He rose to a position of importance in San Francisco and after the great quake of 1906 was appointed by the Governor of the city to organise relief camps for the destitute. His work in this sphere was so remarkable as to catch the eye of Hollywood, who some years ago made a film of it. Mrs. Powers, who has appeared on television in America and has all her life been engaged in newspaper work, is at last realising her ambition to write a novel. This, her first book, is based to a certain extent upon the character of her father, and for this reason she is very anxious to catch the spirit and atmosphere of Ireland between the years 1855-65, which was his background. She spent a busy week in Dublin listing the willing aid of the Folklore Commission and Au Bord Failte. She told our reporter that she was very satisfied with the results and only regrets that her time here is so short.
Her father was responsible for initiating a great irrigation scheme in San Joaquin, California, which gave much needed water to a parched but fertile soil. Perhaps Mr. Mullen was urged onto his invention by his boyhood memories of our soft Irish rain. If only we could we could export this commodity, what a rich nation we would be. There would be none of the customary outcry against free trade in this commodity.
Asked about her impressions of Ireland and its people, Mrs. Powers said that the thing which stood out most clearly to her were the firm spiritual values which this nation held. She said that on the whole, such values were not met with in materialistic America and when they were, as sometimes especially with American-Irish, they stood out impressively. She thought that we in Ireland did not appreciate our good fortune in this respect being as it were all the same sea-worthy boat. She said that the Irish in America were liked everywhere. ” Indeed, I venture to say that they are THE most popular nation. They are more loving and affectionate and more ready to give time and friendship to others than their more self-centered American neighbours.” She had no explanation for the query as to why Irishmen abroad work so much harder and get on better materially than they do at home. Possibly a knowledge of history and economics plus a psychological analyses of Irish temperament would explain this characteristic.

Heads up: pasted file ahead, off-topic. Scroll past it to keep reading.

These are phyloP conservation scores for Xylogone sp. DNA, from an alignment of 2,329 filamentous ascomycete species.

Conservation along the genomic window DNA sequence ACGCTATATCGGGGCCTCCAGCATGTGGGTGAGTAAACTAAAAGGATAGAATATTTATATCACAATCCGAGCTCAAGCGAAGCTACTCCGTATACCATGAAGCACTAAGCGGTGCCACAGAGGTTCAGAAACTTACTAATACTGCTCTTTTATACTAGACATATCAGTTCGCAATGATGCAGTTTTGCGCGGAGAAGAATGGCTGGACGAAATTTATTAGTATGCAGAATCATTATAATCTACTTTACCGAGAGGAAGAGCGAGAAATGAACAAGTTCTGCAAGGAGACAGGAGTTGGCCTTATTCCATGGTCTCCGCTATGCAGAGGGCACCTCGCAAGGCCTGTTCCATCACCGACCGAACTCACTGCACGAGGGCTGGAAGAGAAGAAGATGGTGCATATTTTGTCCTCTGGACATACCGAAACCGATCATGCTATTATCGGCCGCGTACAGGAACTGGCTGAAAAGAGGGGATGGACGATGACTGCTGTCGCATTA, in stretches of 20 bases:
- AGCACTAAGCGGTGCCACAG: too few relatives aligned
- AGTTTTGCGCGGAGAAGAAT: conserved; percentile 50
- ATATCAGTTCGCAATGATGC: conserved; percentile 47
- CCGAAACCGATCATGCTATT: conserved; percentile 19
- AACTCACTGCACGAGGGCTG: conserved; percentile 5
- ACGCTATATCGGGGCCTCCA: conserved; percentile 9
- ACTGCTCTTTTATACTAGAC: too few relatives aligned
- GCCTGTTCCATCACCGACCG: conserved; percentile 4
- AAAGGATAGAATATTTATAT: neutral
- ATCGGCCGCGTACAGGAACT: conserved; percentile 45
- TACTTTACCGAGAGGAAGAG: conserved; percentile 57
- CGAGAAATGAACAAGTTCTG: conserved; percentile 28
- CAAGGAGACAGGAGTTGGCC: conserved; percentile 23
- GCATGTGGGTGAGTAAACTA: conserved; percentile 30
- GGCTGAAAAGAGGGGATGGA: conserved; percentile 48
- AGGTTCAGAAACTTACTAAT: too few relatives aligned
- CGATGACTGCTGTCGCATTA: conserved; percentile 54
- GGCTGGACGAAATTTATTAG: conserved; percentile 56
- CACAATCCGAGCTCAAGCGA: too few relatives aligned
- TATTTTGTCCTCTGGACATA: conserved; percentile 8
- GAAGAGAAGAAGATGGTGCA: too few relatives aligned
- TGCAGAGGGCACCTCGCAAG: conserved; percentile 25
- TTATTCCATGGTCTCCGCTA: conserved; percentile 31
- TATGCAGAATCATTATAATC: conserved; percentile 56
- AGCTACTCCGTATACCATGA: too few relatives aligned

Of Dungannon itself, Mrs. Powers had several flattering things to say, though naturally she was chary of criticism before a “native.” She thought the girls pretty and the young men fine and upstanding and was only puzzled at the slow and low marriage rate. Here again a little background knowledge would assist, but since the topic has been flogged to death in newspapers around the country, it is better left without comment. Sufficient to say that Mrs. Powers failed to detect any signs of the Vanishing Irish. To her we seem very much alive and kicking.
Well, there you have it. Mrs Powers or Beulah Karney on stage and television, a charming and unaffected American Lady, slow to critise or make rash judgments, who frankly admits that she likes us but for the complacent spirits let us emphasise she didn’t add “as we are” coming to Ireland for research on her book and to trace her forbears and we hope to enjoy herself. We think that Irish people would be as readily disposed to like Mrs. Powers and hope that she has enjoyed her short stay in Dungannon and that she will meet with some success in her search for Henrys and Mullens. Perhaps readers of this column could help her in this task.